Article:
Not rich enough to bribe your child's way into college? Here's some help to appeal for more financial aid
In contrast to the reports that super-wealthy parents have paid six-figure bribes to get their children into the best universities, many families struggle to find the cash to pay for their children's education.
Part of the outrage over the college-admissions scandal - in which the FBI claims uber-rich parents spent a total of $25 million to get their children into elite colleges - is the amount of money that didn't go to pay for tuition, room and board.
In just a few weeks, families across the country will find out how much their children will receive in financial aid from the colleges where they were legitimately accepted. Immediately after these letters arrive, there will be shock and dismay, because, for many, it won't be enough. This will send students and their parents into a frenzy over how to persuade the colleges to give them more assistance.
Negotiating for additional financial aid isn't easy. Colleges are besieged with requests from financially strapped families with equally qualified students. But if you want to plead your case for more money, there's a way to strengthen your argument, according to Mark Kantrowitz, a leading expert on the college-finance process and publisher and vice president for SavingForCollege.com, which provides information about 529 plans.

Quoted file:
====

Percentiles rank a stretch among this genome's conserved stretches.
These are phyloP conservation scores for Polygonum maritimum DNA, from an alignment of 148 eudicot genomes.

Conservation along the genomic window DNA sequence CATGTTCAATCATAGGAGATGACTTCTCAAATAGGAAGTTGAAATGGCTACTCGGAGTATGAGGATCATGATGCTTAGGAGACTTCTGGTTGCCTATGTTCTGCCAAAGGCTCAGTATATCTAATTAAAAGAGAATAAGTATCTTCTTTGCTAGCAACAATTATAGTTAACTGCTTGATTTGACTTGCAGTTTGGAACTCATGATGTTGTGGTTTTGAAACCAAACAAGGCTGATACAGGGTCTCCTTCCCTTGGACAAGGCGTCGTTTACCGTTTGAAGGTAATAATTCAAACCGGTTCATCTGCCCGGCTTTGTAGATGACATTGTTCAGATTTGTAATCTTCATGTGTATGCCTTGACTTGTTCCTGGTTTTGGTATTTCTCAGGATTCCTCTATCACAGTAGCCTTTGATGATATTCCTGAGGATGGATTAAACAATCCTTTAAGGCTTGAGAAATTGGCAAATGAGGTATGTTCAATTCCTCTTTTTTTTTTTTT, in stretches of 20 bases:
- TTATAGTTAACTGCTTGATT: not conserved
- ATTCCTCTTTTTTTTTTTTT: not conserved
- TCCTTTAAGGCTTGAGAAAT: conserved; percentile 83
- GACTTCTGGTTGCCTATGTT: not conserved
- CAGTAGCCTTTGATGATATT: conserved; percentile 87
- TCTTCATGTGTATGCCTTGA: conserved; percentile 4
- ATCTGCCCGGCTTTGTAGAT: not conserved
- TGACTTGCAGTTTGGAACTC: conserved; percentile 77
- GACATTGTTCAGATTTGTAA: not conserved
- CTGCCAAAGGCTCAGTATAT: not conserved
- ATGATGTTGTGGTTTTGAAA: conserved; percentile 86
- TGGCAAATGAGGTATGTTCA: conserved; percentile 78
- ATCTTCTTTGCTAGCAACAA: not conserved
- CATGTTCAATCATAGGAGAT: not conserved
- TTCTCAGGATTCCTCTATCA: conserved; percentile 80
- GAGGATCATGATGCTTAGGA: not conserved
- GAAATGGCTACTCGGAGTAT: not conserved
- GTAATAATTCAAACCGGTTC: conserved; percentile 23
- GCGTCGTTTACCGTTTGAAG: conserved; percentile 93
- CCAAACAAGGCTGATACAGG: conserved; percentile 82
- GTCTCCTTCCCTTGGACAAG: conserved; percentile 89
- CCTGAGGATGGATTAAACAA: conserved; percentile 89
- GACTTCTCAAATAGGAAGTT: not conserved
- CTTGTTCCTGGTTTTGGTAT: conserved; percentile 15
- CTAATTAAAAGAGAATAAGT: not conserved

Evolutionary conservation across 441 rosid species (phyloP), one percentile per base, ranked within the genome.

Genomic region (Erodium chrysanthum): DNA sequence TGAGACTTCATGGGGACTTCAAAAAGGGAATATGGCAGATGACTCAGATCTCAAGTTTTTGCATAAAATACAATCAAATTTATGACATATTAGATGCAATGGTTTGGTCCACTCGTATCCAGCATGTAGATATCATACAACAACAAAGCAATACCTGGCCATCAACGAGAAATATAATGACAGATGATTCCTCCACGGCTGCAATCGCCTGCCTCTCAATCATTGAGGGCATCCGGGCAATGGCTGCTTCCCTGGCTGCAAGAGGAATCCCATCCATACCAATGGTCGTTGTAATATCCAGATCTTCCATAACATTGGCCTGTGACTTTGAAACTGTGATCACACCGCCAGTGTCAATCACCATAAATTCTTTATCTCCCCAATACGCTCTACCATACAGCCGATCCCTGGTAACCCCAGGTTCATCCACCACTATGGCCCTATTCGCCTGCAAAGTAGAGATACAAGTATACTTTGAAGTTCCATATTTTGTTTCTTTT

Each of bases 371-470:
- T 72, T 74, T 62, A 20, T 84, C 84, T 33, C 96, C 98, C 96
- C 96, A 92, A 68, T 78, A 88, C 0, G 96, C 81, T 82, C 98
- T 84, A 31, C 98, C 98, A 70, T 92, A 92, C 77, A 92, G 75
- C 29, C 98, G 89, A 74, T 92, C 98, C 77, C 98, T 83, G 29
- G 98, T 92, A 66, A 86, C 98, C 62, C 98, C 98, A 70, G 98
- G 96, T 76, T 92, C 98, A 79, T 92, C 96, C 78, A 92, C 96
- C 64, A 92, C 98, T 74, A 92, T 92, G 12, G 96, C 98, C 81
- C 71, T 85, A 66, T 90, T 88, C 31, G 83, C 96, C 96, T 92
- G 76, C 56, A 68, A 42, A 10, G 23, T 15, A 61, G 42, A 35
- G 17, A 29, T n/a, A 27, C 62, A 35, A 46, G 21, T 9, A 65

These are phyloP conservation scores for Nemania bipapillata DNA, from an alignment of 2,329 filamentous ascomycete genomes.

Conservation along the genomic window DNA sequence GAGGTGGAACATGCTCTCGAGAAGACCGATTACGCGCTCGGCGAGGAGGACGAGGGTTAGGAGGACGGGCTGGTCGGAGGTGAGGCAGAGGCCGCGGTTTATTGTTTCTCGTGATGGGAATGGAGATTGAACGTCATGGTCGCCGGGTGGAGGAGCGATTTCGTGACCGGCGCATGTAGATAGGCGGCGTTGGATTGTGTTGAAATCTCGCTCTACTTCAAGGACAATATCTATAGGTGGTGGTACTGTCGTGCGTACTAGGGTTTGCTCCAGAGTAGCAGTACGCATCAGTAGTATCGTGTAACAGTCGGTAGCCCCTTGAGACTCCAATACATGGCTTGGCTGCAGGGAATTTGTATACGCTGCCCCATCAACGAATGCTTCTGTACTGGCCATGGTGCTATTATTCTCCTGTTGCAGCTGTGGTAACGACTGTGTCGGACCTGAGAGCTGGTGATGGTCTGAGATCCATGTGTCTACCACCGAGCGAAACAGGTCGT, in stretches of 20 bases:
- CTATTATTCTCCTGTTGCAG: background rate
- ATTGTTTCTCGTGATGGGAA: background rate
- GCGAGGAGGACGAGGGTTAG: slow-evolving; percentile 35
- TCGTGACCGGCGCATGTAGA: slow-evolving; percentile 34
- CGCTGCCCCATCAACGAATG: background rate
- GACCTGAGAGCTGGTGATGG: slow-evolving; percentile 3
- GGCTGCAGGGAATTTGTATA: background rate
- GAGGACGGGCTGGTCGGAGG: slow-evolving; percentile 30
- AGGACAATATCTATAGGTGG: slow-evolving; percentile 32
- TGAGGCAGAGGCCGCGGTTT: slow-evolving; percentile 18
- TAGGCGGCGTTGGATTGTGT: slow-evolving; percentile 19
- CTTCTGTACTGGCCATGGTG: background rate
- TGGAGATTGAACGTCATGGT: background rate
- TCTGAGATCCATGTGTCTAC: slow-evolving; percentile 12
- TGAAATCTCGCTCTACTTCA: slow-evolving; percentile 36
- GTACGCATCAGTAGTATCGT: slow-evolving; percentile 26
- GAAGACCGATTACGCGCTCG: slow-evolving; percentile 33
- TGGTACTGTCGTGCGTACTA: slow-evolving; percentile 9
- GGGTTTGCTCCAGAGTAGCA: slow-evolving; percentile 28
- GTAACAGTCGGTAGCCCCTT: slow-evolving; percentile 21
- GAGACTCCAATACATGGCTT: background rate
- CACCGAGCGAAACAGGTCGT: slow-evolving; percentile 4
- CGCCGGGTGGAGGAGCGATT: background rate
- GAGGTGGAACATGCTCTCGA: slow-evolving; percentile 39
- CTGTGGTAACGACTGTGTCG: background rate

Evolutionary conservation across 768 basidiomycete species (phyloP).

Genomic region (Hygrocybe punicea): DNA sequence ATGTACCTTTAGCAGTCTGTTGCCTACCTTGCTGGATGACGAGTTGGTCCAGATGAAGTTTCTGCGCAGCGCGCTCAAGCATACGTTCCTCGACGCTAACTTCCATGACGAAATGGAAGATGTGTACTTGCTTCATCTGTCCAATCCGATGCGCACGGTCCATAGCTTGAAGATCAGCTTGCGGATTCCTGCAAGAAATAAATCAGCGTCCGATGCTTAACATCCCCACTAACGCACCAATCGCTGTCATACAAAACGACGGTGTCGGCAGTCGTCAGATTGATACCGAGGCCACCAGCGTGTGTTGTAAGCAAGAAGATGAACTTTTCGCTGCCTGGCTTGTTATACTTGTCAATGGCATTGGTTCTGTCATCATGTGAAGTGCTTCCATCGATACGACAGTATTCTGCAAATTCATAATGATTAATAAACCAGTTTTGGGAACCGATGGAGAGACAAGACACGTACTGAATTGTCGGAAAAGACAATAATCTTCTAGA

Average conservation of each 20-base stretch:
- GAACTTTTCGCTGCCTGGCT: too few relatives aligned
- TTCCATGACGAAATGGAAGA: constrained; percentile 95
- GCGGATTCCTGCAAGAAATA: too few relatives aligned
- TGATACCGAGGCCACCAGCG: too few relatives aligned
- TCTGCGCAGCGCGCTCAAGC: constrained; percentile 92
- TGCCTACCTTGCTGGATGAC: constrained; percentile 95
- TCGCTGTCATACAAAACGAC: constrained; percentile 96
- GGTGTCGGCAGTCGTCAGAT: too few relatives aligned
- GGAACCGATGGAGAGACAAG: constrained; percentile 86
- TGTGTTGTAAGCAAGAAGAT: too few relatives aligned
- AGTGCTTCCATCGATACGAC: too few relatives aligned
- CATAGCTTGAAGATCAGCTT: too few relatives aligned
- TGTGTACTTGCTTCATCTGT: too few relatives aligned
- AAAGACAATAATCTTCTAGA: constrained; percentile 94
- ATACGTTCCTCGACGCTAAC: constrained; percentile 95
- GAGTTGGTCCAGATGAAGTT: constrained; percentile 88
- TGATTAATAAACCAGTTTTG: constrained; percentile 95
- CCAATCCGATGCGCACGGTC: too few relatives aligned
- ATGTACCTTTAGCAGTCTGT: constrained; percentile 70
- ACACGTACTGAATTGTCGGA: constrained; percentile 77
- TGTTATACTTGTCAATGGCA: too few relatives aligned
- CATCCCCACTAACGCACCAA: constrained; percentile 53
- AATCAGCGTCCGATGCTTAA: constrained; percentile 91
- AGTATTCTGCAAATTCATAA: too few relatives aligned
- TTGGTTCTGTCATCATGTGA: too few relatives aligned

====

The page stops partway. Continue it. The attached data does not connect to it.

For this month's Color of Money Book Club, I've chosen Kantrowitz's new book, "How to Appeal for More College Financial Aid."
Of course, your child is brilliant. However, reiterating accomplishments isn't likely to make your case for more money. The appeals process is much more formulaic, Kantrowitz says.
Here's the reality: Most demands for more money fail - miserably. Although appeals are seldom successful, you have a slightly better chance at private nonprofit schools and high-cost colleges, which often have a policy of providing more aid to needy students.
"Only about 1 percent of students nationwide receive adjustments to their financial-aid awards or packages each year as a result of a professional judgment review," Kantrowitz writes.
If, however, your financial circumstances have changed, it's worthwhile to submit an appeal. There are a number of special circumstances that can affect a family's ability to pay. These include a recent job loss or salary reduction, unusually high childcare expenses, or medical costs not covered by health insurance.
Kantrowitz provides very useful suggestions on writing an appeal letter, including the do's and don'ts. For example, don't ask for a specific amount of money. Do detail a significant financial hardship.
One thing families can do to make sure they get the most aid is to fill out the Free Application for Federal Student Aid (FAFSA) correctly. Kantrowitz's book covers a lot of the common errors made on the FAFSA.
College can be frighteningly expensive. So, it pays to learn all you can about the financial-aid process.
(c) 2019, Washington Post Writers Group